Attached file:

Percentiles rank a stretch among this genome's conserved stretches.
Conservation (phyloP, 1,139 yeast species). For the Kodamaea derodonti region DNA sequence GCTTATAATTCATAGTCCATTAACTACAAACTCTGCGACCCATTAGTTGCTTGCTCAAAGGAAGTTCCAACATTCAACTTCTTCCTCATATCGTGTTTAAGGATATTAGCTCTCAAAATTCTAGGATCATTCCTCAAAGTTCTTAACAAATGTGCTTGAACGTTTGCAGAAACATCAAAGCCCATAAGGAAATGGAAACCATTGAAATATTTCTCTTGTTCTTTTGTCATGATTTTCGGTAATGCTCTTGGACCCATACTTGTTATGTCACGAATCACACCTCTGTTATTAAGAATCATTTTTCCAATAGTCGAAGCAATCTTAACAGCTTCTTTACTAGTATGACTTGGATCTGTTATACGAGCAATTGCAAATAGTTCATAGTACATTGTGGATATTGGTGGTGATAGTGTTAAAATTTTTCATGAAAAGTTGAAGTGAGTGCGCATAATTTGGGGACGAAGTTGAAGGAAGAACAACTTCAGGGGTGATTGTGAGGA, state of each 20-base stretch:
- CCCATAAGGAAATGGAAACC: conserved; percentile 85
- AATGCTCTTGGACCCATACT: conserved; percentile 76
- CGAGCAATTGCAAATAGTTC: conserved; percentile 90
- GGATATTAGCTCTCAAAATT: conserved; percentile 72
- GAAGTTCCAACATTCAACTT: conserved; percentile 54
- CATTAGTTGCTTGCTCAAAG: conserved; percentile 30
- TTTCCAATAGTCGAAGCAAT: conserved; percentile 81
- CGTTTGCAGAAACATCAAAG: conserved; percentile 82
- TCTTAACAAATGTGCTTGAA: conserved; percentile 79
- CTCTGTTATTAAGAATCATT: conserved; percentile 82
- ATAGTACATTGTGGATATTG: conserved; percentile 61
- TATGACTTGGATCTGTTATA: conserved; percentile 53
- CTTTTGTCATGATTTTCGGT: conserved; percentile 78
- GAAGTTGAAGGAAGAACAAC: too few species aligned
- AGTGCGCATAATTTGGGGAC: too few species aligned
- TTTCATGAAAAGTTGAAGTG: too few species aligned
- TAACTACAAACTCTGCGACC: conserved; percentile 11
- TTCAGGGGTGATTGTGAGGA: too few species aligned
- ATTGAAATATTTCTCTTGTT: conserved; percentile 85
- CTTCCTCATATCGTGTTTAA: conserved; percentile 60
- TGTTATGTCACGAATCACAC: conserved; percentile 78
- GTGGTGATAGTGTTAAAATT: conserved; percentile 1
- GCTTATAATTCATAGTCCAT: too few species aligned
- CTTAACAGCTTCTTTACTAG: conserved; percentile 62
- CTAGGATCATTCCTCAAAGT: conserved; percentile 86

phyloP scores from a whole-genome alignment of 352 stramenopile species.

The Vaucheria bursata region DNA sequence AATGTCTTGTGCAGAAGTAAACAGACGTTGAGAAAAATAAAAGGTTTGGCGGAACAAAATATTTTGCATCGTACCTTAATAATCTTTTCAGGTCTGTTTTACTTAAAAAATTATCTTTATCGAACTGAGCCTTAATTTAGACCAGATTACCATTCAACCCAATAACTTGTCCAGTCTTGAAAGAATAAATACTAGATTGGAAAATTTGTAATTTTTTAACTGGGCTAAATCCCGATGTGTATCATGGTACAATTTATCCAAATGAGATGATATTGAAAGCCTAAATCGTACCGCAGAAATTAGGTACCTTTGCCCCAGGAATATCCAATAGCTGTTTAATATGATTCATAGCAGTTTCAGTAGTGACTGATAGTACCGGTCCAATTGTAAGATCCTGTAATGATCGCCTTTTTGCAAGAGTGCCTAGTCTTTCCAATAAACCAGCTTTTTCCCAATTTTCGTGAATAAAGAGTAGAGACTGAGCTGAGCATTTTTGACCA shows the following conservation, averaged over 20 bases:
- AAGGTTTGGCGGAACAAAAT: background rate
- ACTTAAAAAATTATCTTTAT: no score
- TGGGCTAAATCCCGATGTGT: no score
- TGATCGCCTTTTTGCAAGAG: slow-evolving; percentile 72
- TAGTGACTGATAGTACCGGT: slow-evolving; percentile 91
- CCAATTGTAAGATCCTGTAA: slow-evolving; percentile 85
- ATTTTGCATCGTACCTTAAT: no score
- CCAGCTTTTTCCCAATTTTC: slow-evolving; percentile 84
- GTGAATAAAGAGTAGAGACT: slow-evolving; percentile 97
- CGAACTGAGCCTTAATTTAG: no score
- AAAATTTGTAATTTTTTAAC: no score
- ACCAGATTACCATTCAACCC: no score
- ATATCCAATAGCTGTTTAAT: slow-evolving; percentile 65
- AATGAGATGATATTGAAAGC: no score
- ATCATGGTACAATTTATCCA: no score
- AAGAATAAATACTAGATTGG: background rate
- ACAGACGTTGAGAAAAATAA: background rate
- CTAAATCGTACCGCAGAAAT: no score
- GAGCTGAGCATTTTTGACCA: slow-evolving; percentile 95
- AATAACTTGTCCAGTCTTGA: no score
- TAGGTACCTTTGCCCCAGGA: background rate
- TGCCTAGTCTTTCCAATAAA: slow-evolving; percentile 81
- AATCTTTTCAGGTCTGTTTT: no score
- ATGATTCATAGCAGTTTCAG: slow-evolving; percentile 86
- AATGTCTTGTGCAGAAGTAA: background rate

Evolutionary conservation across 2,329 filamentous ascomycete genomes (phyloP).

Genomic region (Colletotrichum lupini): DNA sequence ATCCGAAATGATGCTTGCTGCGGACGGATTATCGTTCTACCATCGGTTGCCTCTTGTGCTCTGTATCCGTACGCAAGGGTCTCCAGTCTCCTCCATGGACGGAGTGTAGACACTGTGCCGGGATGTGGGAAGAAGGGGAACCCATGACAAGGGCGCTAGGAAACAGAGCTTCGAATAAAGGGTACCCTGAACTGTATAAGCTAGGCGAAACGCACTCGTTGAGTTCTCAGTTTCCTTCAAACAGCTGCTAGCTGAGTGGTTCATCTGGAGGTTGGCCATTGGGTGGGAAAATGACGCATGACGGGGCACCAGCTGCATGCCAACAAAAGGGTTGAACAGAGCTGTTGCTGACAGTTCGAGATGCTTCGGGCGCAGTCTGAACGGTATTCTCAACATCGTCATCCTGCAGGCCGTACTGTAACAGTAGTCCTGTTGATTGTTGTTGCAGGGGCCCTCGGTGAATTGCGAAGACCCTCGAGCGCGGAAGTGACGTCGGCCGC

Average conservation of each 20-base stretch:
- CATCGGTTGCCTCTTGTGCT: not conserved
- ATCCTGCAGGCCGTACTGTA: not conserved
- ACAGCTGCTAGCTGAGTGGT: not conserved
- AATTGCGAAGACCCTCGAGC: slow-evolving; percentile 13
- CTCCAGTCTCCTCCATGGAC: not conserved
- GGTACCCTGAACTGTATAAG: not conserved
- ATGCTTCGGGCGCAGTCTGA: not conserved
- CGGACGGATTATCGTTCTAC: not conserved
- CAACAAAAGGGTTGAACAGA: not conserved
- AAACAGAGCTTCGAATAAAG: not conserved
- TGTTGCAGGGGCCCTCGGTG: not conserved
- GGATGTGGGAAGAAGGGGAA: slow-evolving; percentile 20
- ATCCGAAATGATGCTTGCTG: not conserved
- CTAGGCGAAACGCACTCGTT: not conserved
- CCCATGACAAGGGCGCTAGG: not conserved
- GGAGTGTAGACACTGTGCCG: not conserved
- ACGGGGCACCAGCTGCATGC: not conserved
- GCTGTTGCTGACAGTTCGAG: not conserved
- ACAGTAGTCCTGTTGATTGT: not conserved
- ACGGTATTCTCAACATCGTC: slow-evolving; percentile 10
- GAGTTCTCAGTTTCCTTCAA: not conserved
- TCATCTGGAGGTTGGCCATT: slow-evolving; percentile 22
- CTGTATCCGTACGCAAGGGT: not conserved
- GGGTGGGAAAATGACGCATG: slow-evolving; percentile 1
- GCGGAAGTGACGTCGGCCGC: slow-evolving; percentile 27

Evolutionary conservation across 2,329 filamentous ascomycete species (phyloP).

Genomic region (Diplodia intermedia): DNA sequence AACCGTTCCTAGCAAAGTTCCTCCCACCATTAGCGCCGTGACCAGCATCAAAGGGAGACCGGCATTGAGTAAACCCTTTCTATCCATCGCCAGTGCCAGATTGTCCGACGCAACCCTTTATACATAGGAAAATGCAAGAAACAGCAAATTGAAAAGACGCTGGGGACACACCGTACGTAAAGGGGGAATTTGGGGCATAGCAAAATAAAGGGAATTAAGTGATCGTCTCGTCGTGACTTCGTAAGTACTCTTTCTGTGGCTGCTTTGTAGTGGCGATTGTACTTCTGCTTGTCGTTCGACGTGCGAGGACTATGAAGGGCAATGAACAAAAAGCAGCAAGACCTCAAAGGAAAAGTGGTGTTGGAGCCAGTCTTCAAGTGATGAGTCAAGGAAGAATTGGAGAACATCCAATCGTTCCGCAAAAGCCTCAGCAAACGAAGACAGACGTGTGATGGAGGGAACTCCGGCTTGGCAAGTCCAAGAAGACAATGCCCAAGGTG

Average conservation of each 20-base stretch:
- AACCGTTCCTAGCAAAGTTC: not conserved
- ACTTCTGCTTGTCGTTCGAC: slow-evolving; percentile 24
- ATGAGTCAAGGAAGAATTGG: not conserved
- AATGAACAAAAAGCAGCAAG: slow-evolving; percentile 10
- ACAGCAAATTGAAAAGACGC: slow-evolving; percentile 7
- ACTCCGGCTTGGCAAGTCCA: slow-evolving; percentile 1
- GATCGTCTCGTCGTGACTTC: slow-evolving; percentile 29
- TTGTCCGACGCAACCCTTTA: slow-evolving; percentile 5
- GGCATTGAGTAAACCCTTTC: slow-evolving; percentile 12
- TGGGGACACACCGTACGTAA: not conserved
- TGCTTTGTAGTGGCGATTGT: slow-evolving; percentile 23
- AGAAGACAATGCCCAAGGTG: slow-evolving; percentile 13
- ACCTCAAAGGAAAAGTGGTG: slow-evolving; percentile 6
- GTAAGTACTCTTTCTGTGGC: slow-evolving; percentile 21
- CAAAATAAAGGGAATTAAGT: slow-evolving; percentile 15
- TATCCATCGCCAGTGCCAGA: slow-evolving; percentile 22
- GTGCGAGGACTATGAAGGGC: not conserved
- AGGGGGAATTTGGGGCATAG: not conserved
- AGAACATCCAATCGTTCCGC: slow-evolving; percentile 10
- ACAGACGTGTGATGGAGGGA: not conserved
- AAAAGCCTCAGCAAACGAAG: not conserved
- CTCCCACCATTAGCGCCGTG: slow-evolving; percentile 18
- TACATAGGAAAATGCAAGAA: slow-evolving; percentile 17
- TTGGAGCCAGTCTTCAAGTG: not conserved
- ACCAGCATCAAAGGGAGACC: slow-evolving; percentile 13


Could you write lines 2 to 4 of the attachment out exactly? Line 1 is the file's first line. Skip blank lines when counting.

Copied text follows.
Conservation (phyloP, 1,139 yeast species). For the Kodamaea derodonti region DNA sequence GCTTATAATTCATAGTCCATTAACTACAAACTCTGCGACCCATTAGTTGCTTGCTCAAAGGAAGTTCCAACATTCAACTTCTTCCTCATATCGTGTTTAAGGATATTAGCTCTCAAAATTCTAGGATCATTCCTCAAAGTTCTTAACAAATGTGCTTGAACGTTTGCAGAAACATCAAAGCCCATAAGGAAATGGAAACCATTGAAATATTTCTCTTGTTCTTTTGTCATGATTTTCGGTAATGCTCTTGGACCCATACTTGTTATGTCACGAATCACACCTCTGTTATTAAGAATCATTTTTCCAATAGTCGAAGCAATCTTAACAGCTTCTTTACTAGTATGACTTGGATCTGTTATACGAGCAATTGCAAATAGTTCATAGTACATTGTGGATATTGGTGGTGATAGTGTTAAAATTTTTCATGAAAAGTTGAAGTGAGTGCGCATAATTTGGGGACGAAGTTGAAGGAAGAACAACTTCAGGGGTGATTGTGAGGA, state of each 20-base stretch:
- CCCATAAGGAAATGGAAACC: conserved; percentile 85
- AATGCTCTTGGACCCATACT: conserved; percentile 76